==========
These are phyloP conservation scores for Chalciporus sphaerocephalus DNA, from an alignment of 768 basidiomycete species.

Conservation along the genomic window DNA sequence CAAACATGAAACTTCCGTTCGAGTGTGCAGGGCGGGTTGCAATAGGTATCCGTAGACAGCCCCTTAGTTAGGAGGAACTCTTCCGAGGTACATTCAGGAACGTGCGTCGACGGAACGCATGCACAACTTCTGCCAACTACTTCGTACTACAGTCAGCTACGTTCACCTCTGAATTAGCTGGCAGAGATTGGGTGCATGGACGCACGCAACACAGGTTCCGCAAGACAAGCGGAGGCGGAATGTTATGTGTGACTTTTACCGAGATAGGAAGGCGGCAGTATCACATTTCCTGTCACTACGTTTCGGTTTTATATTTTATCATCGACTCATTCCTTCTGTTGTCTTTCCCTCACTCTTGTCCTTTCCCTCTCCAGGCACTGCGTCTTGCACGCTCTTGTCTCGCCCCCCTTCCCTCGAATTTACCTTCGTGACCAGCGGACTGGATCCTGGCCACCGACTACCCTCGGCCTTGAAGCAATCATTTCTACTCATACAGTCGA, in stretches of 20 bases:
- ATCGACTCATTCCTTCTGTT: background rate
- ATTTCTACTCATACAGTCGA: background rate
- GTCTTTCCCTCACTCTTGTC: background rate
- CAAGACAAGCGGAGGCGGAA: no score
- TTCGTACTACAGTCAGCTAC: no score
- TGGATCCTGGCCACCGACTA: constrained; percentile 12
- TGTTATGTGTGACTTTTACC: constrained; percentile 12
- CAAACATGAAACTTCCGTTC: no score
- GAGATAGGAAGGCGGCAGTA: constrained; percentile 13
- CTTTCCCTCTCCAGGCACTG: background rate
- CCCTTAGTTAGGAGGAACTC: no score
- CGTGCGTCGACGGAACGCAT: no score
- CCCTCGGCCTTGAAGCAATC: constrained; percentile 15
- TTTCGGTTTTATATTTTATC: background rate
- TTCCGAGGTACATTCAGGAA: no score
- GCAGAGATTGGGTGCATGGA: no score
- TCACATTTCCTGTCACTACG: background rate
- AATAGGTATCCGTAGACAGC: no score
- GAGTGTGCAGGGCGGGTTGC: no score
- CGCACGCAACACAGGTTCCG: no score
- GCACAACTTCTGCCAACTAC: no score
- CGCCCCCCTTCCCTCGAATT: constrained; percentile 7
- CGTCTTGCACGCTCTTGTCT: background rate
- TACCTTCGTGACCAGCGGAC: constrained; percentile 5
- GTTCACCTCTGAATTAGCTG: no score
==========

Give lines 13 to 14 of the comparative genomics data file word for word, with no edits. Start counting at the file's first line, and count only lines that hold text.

- CCCTTAGTTAGGAGGAACTC: no score
- CGTGCGTCGACGGAACGCAT: no score